Last week, the Blackfeet ARMP team jumped straight into our community outreach partnership with the Blackfeet Stock Growers Association, and highlighted the COVID-19 Outreach Associates program. This initiative utilized rapid relief funding made available through the Native American Agriculture Fund, to mobilize a team locally through the Piikani Lodge Health Institute to assist farmers and ranchers in applying for COVID-19 grants and programs. That initiative is still in progress, and if you are a local farmer or rancher, and would like to schedule a call with an Outreach Associate to access relief funds, please contact Thedra Birdrattler at 450-8558 or email email@example.com.
This week, the Blackfeet ARMP team wanted to take the time to provide a bit of a background on who we are and the story behind how we came to be. The Blackfeet Nation’s Agriculture Resource Management Plan (ARMP) was first envisioned by members of the Blackfeet Natural Resources Conservation District (BNRCD). Members of the BNRCD wanted to make our lands more productive, address challenges associated with production agriculture on Indian Trust Lands, and increase market-ability and profitability for local producers, farmers, ranchers and potential growers.
To make their vision a reality, the BNRCD secured funding from the United States Department of the Interior – Bureau of Indian Affairs and, in June of 2016, hired a project manager, Loren Birdrattler. Shortly after being hired, he assembled the ARMP Interdisciplinary Team. This includes cattle and other livestock producers (many of whom are members of the Blackfeet Nation Stock Growers Association); farmers of both dry and irrigated land within each of the five watersheds; Tribal natural resource managers including the directors of Land, Environment, Water Resources, Fish and Wildlife; the Tribal Historic Preservation Officer, as well as representatives from Blackfeet Community College and the conservation community. This team gives guidance on program development and goals of the ARMP.
Then, the ARMP core team met with the Blackfeet Tribal Business Council (BTBC) for input on the role the Blackfeet Tribal government wanted to pursue. The BTBC overwhelmingly supported opportunities to invest in private agricultural production instead of placing the Tribe in competition with private producers and to explore ways the Tribe could incentivize commercial agricultural production and reintroduction of traditional foods, to begin to narrow health disparities among Blackfeet People. In this way, the Tribe could address food insecurity and the need to grow healthy foods here in Blackfeet Country by getting locally sourced foods into our grocery stores, restaurants, schools, senior centers and the USDA commodities program.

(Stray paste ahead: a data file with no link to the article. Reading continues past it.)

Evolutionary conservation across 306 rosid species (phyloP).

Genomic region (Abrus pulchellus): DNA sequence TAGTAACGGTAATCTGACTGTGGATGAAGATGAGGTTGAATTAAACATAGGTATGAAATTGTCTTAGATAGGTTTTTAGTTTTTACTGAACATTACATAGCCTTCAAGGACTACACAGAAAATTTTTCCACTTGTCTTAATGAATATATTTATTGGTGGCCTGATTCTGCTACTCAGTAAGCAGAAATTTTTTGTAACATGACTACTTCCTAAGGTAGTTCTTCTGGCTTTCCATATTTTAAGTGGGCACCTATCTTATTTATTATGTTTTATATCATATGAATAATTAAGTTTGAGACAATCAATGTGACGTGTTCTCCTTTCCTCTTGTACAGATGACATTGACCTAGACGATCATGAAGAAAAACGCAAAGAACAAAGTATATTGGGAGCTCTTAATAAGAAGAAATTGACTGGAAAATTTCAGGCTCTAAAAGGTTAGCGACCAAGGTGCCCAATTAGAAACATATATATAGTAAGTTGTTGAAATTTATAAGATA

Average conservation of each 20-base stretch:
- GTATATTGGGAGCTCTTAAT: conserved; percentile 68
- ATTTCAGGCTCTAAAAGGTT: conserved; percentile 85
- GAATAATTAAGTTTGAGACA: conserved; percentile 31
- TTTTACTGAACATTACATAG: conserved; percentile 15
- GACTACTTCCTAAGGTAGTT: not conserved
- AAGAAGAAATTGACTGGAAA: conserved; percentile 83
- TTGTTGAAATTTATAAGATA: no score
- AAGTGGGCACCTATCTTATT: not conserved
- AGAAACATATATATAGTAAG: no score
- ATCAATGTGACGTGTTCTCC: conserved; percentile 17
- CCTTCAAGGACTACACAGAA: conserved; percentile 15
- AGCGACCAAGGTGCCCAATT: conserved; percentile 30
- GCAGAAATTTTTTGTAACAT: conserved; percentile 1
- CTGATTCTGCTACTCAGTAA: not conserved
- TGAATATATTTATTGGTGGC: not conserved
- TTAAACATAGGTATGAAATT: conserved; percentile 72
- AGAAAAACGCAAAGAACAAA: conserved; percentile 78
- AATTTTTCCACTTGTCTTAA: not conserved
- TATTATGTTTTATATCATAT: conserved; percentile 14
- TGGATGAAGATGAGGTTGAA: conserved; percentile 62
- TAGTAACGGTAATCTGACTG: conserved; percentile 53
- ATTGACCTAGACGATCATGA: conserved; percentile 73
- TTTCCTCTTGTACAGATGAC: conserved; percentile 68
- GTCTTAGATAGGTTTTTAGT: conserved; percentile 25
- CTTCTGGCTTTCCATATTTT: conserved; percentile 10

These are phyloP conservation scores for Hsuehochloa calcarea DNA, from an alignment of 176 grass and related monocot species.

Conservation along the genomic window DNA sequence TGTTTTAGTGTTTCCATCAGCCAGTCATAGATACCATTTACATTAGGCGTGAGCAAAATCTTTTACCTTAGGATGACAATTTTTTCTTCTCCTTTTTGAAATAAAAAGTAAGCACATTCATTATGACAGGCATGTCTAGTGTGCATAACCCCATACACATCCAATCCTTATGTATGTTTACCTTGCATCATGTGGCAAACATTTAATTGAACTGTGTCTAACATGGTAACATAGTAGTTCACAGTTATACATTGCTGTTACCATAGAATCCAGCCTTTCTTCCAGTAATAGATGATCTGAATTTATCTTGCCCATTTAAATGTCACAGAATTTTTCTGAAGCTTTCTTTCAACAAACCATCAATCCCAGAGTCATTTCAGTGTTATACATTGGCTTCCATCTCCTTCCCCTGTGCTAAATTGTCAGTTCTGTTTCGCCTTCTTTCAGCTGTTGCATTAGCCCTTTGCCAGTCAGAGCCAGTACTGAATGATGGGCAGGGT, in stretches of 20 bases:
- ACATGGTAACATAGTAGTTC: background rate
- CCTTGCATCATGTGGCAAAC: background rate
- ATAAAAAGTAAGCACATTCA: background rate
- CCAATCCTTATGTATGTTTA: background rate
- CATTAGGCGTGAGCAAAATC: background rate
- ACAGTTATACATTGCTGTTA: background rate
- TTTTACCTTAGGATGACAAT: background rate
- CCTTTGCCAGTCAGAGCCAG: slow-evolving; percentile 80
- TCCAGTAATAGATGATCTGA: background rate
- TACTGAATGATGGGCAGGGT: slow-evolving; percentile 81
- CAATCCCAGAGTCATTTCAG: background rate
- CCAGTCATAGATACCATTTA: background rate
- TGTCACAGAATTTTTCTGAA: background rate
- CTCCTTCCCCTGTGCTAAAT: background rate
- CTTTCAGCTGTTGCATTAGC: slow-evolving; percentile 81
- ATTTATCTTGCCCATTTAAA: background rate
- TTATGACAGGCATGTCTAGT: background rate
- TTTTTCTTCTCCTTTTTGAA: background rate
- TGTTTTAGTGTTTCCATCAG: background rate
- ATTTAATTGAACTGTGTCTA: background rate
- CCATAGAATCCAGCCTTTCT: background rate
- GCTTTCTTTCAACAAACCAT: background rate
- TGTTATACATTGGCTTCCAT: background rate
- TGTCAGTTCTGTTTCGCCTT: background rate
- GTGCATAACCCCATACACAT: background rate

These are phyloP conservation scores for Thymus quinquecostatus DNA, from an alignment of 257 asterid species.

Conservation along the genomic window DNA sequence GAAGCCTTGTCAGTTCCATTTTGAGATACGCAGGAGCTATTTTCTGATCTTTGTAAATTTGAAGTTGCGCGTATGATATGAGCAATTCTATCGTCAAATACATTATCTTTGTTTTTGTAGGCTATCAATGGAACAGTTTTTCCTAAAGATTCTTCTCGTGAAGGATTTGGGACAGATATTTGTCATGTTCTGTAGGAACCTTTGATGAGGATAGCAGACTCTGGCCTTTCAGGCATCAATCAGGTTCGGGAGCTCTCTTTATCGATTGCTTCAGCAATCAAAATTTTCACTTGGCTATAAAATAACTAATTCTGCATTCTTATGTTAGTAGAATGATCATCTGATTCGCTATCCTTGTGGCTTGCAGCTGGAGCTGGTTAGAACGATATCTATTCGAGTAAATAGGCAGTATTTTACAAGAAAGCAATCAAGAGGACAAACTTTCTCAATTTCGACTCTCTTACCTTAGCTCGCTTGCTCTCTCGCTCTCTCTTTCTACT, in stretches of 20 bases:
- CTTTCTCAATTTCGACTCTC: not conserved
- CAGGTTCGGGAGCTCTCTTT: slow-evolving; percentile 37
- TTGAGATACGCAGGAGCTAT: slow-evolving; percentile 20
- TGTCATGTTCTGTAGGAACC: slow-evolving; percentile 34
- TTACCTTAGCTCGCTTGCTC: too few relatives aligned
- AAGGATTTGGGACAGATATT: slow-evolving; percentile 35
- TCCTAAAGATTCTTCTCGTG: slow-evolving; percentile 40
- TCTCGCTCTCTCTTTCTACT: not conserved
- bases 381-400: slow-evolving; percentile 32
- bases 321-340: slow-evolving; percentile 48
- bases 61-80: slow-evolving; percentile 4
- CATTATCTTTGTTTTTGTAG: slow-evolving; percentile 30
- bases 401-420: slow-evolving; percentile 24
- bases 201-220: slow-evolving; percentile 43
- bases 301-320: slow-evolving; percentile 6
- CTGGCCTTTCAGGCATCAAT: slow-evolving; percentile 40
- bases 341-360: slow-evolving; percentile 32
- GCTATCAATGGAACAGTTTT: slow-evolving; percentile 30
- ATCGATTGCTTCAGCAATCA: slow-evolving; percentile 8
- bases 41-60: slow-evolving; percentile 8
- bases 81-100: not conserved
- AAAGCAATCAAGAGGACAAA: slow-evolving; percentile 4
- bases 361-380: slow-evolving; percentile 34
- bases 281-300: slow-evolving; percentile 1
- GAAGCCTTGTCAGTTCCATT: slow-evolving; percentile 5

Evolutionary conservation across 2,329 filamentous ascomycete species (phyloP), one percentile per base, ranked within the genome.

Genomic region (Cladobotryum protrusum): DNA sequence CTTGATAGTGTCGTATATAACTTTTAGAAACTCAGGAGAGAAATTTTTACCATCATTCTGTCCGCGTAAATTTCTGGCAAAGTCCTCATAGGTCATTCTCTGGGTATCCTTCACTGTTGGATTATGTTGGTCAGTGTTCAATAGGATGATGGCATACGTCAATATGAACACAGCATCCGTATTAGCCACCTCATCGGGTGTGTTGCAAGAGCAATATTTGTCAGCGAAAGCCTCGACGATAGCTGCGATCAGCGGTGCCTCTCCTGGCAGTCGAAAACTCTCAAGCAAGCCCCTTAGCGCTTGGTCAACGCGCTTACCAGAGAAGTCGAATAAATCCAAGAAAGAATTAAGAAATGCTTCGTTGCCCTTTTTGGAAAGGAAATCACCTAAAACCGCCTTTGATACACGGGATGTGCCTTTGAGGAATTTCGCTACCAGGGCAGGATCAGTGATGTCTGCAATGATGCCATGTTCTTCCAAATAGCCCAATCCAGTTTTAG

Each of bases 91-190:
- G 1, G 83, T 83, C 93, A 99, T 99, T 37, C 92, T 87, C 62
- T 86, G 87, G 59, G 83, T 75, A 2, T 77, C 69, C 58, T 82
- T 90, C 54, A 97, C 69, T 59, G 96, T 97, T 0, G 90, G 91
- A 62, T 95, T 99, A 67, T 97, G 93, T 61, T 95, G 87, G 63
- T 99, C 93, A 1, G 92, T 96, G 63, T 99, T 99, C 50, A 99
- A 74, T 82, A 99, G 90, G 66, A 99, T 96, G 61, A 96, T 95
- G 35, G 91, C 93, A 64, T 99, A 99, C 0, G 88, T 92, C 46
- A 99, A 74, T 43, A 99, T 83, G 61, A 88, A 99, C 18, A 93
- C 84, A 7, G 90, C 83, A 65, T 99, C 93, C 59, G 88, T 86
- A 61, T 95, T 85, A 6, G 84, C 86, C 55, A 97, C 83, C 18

The Council also wanted to invest in programs that are working to lower the median age of Blackfeet farmers, ranchers, and growers while creating new programs that will instill institutional and practical knowledge in our younger people, thereby sustaining a Blackfeet agricultural way of life. Thus, the Blackfeet Tribe’s triple bottom line was born. The Blackfeet Tribal Business Council, along with the Blackfeet Natural Resources Conservation District, agreed that the Plan and the work associated with the development of the Plan must include these three primary correlations: sustainable agricultural production, the narrowing of health disparities through the production of healthy, locally sourced foods, and investing in our youth.
We hope this helps tell the story of how the ARMP was formed, and what our central goals are. Next week we will discuss more of what is currently being worked on, and highlight some members of our team.
Montana FSA Dates and Deadlines:
Aug. 1: Last day to submit Nominations for 2020 FSA County Committee Elections to FSA (or postmarked)
Aug. 3: Deadline to request a farm reconstitution or farm transfer for 2020.
Aug. 3: Last day to submit Nominations for 2020 FSA County Committee Elections to FSA (or postmarked)
Aug. 15: 2020 Acreage Reporting Deadline for Hemp
Aug. 21: Last day of CRP Soil Health and Income Protection Program (SHIPP) Pilot Sign-up Period
Aug. 28: Last day of Coronavirus Food Assistance Program Signup
Aug. 31: Last day of 2020 CRP Summer/Fall Non-Emergency Harvesting Period (prior approval required)
Aug. 31: All Hay Bales Must be Removed from Non-Emergency Conservation Reserve Program Acreage.